Jump to content

Recommended Posts

Like the article or not, his point is valid - that if glitches or loss of control is in any way possible by the closeness of a phone to the Tx, and, mitigating against it is as simple as having your phone in your back pocket rather than the front, then why wouldn't you? (A metre away would be far better but hey..)

 

I'm sure there's been more than one loss of model over the years this way and expect that there was usually no explanation ever found. 

 

Who remembers putting a mobile phone next to a hifi amp and getting a horrid noise from the speakers as a call comes in? 

Link to comment
Share on other sites

Posted (edited)
3 hours ago, Andy Gates said:

Having said that, I do have the utmost respect for Dave Blandford and the assistance and development he has given to the FrSky / Open TX community and the testing he has done on all of our behalves for  a better RC world.


The BMFA News article was written by Dave Blandford, not Mike Blandford of erSKY TX and Frsky Delta RX firmware fame. I am confident there is no way someone like Mike who has so much technical domain knowledge would ever publish an article so lacking in facts and data.

Edited by MattyB
  • Like 1
Link to comment
Share on other sites

I've only just received my BMFA news and haven't read the article fully.

Many transmitters are now storing radio and model data on a SD card. Since many 'phones allow a SD card to be used in them, I would be very surprised if using a 'phone near a Tx would corrupt the SD card contents. I would think the 'phone would corrupt its own SD card if that was likely to happen!

 

Mike

Link to comment
Share on other sites

19 minutes ago, Mike Blandford said:

I've only just received my BMFA news and haven't read the article fully.

Many transmitters are now storing radio and model data on a SD card. Since many 'phones allow a SD card to be used in them, I would be very surprised if using a 'phone near a Tx would corrupt the SD card contents. I would think the 'phone would corrupt its own SD card if that was likely to happen!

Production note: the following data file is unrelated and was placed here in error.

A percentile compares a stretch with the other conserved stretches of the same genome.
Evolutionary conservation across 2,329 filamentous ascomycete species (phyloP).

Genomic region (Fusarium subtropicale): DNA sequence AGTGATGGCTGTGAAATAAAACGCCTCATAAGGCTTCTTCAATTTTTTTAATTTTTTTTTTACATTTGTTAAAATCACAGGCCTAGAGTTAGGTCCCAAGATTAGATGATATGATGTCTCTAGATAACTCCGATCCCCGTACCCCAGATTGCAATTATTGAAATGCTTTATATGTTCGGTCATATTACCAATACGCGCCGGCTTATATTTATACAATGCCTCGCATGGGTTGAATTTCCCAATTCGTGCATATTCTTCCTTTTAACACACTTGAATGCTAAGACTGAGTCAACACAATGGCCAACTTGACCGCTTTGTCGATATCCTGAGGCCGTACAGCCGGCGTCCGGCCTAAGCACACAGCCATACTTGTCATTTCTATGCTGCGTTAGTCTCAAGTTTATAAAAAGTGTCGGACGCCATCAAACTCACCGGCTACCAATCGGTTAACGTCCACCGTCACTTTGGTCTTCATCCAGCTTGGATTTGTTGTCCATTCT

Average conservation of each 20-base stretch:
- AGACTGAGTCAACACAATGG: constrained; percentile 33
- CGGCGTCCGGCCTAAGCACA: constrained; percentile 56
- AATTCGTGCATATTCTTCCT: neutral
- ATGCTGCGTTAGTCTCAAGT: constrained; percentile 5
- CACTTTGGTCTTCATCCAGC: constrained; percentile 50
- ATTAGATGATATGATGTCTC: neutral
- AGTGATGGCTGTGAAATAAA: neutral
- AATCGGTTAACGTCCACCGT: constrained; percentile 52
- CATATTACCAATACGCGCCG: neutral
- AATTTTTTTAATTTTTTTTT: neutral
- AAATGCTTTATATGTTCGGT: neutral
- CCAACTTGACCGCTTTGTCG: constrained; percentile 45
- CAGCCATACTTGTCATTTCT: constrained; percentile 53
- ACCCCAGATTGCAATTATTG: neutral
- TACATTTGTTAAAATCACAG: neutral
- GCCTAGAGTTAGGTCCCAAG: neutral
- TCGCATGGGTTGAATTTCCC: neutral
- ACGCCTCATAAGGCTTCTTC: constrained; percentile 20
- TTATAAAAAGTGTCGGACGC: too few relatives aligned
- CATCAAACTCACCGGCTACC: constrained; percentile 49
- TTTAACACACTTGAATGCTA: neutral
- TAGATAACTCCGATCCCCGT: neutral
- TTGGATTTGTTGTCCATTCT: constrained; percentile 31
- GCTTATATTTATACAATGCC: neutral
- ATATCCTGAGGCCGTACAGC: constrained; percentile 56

Mike

Excellent point!

Link to comment
Share on other sites

It is feasible that a powerful EMP could corrupt electronic storage devices. The military systems I worked on were tested for susceptibility to both radiated and conducted emissions to ensure they weren't damaged or corrupted by such events. However, there doesn't seem to be formal evidence that this occurs with our R/C gear. It occurred to me that my phone is frequently adjacent to a whole bunch of safety critical electronics when in my car, but there are no safety warnings about this. I shall keep an open mind, but certainly will keep my phone more than a couple of inches away from my R/C gear.

Link to comment
Share on other sites

32 minutes ago, Trevor Crook said:

It is feasible that a powerful EMP could corrupt electronic storage devices. The military systems I worked on were tested for susceptibility to both radiated and conducted emissions to ensure they weren't damaged or corrupted by such events. However, there doesn't seem to be formal evidence that this occurs with our R/C gear. It occurred to me that my phone is frequently adjacent to a whole bunch of safety critical electronics when in my car, but there are no safety warnings about this. I shall keep an open mind, but certainly will keep my phone more than a couple of inches away from my R/C gear.

 

All true Trevor.